Share on facebook
Share on google
Share on twitter
Share on linkedin

Breach of a Non-Molestation Order Explained

A breach of a Non-Molestation order is a serious offence and can result in the involvement of the police and a prison sentence of up to five years.

In order to truly understand the seriousness of a breach of a Non-Molestation order, it’s first important that we take a look at exactly what a Non-Molestation order is. One other order frequently associated with a Non-Molestation order is an Occupation Order, and we’ll be taking a look at that as well.

So what is a Non-Molestation Order?

It is a sad fact that many people find themselves in abusive relationships. The nature of that abuse or molestation covers a very broad spectrum. It includes, but is not limited to, physical abuse, sexual abuse, financial abuse and emotional abuse. To expand upon the issue of emotional abuse, those people finding themselves in a relationship with someone exerting controlling or coercive behaviour, sustained intimidating behaviour or harassment, may well be within their rights to approach the courts for a Non-Molestation order.

 

It’s important to point out that there are no minimal levels of abuse for a Non-Molestation order to be granted – one occurrence of abuse is one too many, and victims need to know that they can take action before that abuse becomes a much more serious and on-going problem.

The Non-Molestation Order is essentially an injunction aimed at stopping the abuse from a partner or ex partner from ever taking place again. It is a civil order that is granted by a Judge or Magistrates through the Family Court.  As we stated at the beginning of this article, failure to honour the terms of this order is a criminal offence and can result in a custodial sentence of up to 5 years.

 

How do I apply for a Non-Molestation Order? 

We highly recommend seeking the advice of a divorce lawyer or family solicitor when looking to apply for a Non-Molestation order and, as always, we wish to point out that no article can ever replace the services of a qualified solicitor.

The victim of abuse, when applying to the court for a Non-Molestation Order, is referred to as the ‘applicant’ and the person against whom the order is being sought is referred to as the ‘respondent’.

This person does not have to be the spouse of the applicant – orders can be brought against anyone fitting the definition of an ‘associated person’. Associated people are defined as:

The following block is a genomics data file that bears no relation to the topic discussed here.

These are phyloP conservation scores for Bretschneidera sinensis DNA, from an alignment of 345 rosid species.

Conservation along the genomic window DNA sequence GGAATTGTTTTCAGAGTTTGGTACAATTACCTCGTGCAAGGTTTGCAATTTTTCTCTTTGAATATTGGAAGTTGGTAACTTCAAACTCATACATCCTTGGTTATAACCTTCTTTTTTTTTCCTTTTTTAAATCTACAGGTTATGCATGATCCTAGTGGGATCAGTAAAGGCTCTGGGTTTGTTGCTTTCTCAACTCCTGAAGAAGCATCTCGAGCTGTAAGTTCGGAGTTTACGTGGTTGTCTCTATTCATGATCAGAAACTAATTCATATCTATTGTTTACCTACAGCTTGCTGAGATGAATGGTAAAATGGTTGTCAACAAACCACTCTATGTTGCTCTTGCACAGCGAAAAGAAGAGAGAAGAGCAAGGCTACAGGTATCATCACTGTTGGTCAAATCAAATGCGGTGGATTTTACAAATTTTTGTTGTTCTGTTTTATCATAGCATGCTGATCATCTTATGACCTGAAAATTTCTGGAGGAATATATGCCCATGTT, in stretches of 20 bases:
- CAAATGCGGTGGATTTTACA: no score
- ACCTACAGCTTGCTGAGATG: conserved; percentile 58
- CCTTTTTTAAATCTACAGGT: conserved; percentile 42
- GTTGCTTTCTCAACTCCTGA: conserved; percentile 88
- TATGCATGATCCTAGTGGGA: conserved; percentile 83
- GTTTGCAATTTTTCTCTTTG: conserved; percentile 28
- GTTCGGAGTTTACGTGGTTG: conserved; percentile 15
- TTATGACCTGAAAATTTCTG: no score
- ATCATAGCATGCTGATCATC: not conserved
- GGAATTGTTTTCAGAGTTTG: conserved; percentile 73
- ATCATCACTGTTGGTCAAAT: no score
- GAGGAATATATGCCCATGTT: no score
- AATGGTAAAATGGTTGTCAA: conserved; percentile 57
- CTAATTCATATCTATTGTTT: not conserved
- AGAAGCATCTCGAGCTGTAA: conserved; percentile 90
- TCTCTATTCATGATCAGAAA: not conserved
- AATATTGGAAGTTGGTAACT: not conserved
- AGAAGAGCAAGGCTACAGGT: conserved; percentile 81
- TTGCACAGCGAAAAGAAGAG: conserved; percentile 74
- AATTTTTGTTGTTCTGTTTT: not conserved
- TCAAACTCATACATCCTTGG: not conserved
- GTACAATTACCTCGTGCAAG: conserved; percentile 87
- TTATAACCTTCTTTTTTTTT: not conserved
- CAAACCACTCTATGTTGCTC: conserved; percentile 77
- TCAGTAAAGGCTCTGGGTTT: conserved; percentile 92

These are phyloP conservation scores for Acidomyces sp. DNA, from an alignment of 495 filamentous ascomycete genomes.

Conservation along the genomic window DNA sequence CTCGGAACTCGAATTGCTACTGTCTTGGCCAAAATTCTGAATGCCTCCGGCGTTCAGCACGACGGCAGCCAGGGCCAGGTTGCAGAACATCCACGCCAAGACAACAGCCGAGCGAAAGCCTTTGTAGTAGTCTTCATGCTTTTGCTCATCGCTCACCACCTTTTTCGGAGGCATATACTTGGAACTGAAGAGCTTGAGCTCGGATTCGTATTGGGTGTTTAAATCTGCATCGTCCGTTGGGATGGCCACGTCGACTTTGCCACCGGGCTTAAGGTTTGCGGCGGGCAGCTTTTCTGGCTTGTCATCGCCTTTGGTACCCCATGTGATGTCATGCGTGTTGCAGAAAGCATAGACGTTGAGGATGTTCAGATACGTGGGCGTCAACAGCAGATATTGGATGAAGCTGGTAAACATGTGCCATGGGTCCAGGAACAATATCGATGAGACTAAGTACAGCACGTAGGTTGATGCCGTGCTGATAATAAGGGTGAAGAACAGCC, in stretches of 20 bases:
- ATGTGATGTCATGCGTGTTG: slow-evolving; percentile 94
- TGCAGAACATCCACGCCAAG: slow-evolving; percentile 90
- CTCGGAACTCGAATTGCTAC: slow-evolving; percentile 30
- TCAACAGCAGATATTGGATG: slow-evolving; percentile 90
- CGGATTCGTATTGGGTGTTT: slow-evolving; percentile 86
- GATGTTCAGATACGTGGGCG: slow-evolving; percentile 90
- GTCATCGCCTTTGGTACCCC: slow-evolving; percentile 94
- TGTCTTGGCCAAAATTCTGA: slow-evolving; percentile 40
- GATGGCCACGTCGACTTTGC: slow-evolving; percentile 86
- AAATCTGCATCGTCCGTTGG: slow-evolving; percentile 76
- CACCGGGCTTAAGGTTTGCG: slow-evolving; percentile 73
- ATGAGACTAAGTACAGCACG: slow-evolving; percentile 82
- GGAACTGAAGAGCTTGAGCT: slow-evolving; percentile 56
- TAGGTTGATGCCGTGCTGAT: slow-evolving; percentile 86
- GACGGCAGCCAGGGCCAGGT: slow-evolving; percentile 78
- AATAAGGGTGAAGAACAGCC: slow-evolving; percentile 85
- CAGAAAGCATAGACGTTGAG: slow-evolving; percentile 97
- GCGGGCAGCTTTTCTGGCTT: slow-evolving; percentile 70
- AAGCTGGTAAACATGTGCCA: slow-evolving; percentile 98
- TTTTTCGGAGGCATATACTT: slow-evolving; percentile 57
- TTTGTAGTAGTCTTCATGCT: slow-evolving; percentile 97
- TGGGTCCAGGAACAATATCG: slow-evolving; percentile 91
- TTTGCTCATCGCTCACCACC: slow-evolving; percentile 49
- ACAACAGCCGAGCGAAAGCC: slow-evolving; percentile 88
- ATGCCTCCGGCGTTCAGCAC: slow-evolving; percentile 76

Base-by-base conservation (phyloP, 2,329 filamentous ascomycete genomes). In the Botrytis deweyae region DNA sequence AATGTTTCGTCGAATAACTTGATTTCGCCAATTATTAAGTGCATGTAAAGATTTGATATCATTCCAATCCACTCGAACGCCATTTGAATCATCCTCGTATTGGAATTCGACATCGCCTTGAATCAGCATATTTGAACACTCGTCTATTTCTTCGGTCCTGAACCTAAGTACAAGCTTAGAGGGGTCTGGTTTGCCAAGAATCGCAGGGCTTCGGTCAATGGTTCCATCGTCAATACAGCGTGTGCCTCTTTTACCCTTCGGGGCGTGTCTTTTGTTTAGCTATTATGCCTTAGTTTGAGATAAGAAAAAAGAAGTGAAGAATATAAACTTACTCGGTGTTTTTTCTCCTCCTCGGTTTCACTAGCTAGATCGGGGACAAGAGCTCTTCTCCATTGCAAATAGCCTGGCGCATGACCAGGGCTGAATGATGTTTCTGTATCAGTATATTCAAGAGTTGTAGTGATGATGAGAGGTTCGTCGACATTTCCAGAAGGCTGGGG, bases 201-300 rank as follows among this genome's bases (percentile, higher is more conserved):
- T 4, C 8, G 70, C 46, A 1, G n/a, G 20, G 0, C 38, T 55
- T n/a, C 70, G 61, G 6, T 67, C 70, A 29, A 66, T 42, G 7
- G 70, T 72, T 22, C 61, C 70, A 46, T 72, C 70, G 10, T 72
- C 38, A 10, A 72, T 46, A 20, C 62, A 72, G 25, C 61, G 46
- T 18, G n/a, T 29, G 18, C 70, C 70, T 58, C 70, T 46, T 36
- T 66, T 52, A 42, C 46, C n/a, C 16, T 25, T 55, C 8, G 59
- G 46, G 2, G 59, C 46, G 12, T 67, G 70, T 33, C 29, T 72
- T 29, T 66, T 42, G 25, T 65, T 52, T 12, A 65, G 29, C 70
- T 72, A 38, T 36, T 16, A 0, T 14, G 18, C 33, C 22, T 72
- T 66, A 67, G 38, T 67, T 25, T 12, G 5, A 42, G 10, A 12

• Two people that have been married to each other or have been civil partners
  • Who have been cohabiting
  • People who have agreed to marry or enter into a civil partnership
  • Parents of a child
  • Relatives
  • People who have upheld an intimate relationship for a significant duration.

The Non-Molestation Order will prohibit the abuser from taking certain actions – most usually approaching the victim. However, there is not one ‘blanket solution’ for all orders, hence the terms of the order will need to be thoroughly explained in court.

Other conditions may well include prohibited use of social media to contact the victim. Cyber bullying is an emotionally damaging form of abuse and the courts have the power to essentially criminalise it.

The Non-Molestation Order would usually prohibit not only the actual use of violence, but also the mere threat of violence from the abuser.

Whilst threats on social media and physical violence are two very different things, under a Non-Molestation Order, there really is no difference at all. The order is there to prohibit the user from molesting the victim, in whatever form that abuse, or molestation happens to take.

At what point should I apply for a Non-Molestation Order?

At the risk of over simplifying things – the answer here is as soon as possible. Abuse can escalate very quickly. More importantly, children that witness domestic abuse are facing a major emotional trauma, and they need to be protected from that at the earliest available opportunity.

 

Does a Non-Molestation Order ever expire?

Yes it does. A Non-Molestation Order is always granted with a specific time period – typically 12 months, although there are numerous cases of both shorter and longer periods being granted.  If towards the end of the order, but before it expires, the applicant feels that they require further legal protection, they can always ask for the order to be extended.  If the order expires, then a fresh application will have to be made.

If, towards the end of the order, the applicant still feels that they require legal protection, they can ask for the order to be extended.

What is an Occupation Order?

Occupation Orders often go hand in hand with Non Molestation Orders, and they are the two injunctions available under Part IV of the Family Law Act 1996.

The victim may well want to remain in the family home, but of course this home is likely to be jointly owned or rented by the abuser. An Occupation Order means that the courts have the right to remove the abuser from the property.

Judges can also make a condition of an Occupation Order that, despite not being able to approach the property, that the abuser is required to maintaining their contribution to household expenses such as the mortgage or rent, as well as utility bills, council tax and so forth.